Damien O’Brien says, ‘Ger was A fantastic person. The glass was always half-full with him – he was the kind of guy that when he walked into a room he lit it up with his fantastic smile. He was a brilliant character – he was kind and caring and that is something about him that will always stick out for me.’
I was writing earlier this week (5 November 2020) about how I have found the records of my great-uncle, John Lynders, my grandmother’s elder brother, and how he lived in Wexford about a century ago.
That search and discovery were prompted two months ago during a return visit to Wexford two months ago (2-3 September 2020), when I walked back along Main Street, using as my guidebook Nicky Rossiter’s book, Main Street, Heart of Wexford (Stroud: History Press, 2018).
Nicky’s book has prompted brought back many memories, including his shared memories of White’s Hotel in the 1960s, which are equally true for the 1970s.
He writes (page 59) of a time when ‘a night out meant a trip to White’s Barn ... Back in those days White’s was the epitome of cool. It was also a one-stop entertainment shop. There was the Shelmalier Bar for a cosy drink at an open fire – it later became the library and is now destined for refurbishment.’
He continues: ‘We usually repaired to [the] Main Street door and the fantastic coffee shop. Once more the open fire was a feature with the enigmatic painting above. Did that guy have three legs?’
He goes on to recall: ‘How that coffee shop survived is a mystery. It was always packed but how we could make that coffee or coke last. Margaret must have had the patience of Job to put up with us.’
I too sang in the bar and in the café I knew how to make that coffee last too, and I too asked, ‘Did that guy have three legs?’
The coffee shop was next door to the YMCA, which served as the parish hall, and where I was on the committee and organised poetry readings and folk evenings – an early star attraction was Billy Roche.
Back in the coffee shop in White’s, the large image over the open fire that caused us to tease one another to Margaret’s delight was a print of ‘The Peasant Wedding,’ a 1567 painting by the Dutch and Flemish Renaissance painter and printmaker Pieter Bruegel the Elder (ca 1525/1530-1569), and one of his many paintings depicting peasant life.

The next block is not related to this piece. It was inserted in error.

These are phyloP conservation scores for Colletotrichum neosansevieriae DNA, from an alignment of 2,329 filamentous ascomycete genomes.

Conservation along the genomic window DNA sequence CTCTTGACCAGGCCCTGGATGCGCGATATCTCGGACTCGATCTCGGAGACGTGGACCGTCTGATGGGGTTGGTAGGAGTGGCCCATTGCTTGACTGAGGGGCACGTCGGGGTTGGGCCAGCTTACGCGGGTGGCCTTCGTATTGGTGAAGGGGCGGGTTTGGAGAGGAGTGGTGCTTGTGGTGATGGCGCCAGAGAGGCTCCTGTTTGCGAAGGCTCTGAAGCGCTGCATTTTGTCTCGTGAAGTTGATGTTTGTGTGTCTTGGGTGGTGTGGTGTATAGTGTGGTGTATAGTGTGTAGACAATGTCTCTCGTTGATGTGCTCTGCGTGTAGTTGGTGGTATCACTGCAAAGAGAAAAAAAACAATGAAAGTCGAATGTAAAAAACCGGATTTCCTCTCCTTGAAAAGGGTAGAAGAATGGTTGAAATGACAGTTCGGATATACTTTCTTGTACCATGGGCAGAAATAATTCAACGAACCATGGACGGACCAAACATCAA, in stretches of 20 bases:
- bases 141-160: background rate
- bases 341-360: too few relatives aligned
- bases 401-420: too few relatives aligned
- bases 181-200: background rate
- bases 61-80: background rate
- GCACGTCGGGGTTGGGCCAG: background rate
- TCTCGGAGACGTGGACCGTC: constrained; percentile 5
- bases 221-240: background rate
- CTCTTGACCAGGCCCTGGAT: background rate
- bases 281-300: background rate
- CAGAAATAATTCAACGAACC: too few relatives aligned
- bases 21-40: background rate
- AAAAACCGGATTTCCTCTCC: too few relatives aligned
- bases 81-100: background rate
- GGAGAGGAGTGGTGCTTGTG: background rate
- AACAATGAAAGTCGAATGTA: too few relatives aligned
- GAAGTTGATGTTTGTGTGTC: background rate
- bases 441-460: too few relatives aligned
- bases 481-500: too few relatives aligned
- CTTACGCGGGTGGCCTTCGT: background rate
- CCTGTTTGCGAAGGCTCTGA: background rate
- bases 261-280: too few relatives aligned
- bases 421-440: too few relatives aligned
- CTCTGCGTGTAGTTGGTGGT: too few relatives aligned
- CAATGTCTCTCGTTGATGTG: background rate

A copy hung over the open fire in White’s coffee shop, but the original is now in the Kunsthistorisches Museum in Vienna. Pieter Bruegel the Elder enjoyed painting peasants and different aspects of their lives in so many of his paintings that he has been called Peasant-Bruegel. But he was an intellectual, and many of his paintings have a symbolic meaning as well as a moral aspect.
Pieter Bruegel was the most significant artist of Dutch and Flemish Renaissance painting and a pioneer in making both landscapes and peasant life his focus in large paintings. He was one of the first generation of artists to grow up when religious subjects had ceased to be the natural subject matter of painting.
After his training and travelling to Italy, he returned in 1555 to settle in Antwerp. He is sometimes referred to as ‘Peasant Bruegel,’ to distinguish him from the many later painters in his family, including his son Pieter Brueghel the Younger (1564-1638).
In ‘The Peasant Wedding,’ the Bride is in front of the green textile wall-hanging, with a paper-crown hung above her head. She is also wearing a crown on her head, and she is sitting passively, not participating in the eating or drinking taking place around her.
The Bridegroom is not seen at of the wedding feast, although he may be the man pouring out beer, or serving the food. Others argue that the groom is the man in the centre of the painting, wearing a dark coat and seen in profile, or the ill-bred son of a wealthy couple, seen against the far wall, to the right of the bride, eating with a spoon. Another theory suggests the groom is the young man wearing a red cap, who is serving his guests the food, handing out plates to his guests.
The feast is in a barn in summertime. Two sheaves of grain with a rake recall the work involved in harvesting and the hard life of peasants. Other features in the scene include two pipers, a boy with breeches in the foreground licking a plate, and a wealthy man at the far right feeding a dog by putting bread on a bench.
The plates are carried on a door off its hinges – and, yes, art historians agree that there is a mysterious extra foot under the load of dishes being carried by the two men in the right foreground.
Some critics argue that this painting represents the Wedding of Cana in Saint John’s Gospel. Others suggest that the painting is a Christian allegory symbolising corruption, or depicts the corrupt Church, supposed to be the bride of Christ, before the groom arrives for the bride.
And that, in another way, prepares me for tomorrow morning’s Gospel reading (Matthew 25: 1-13).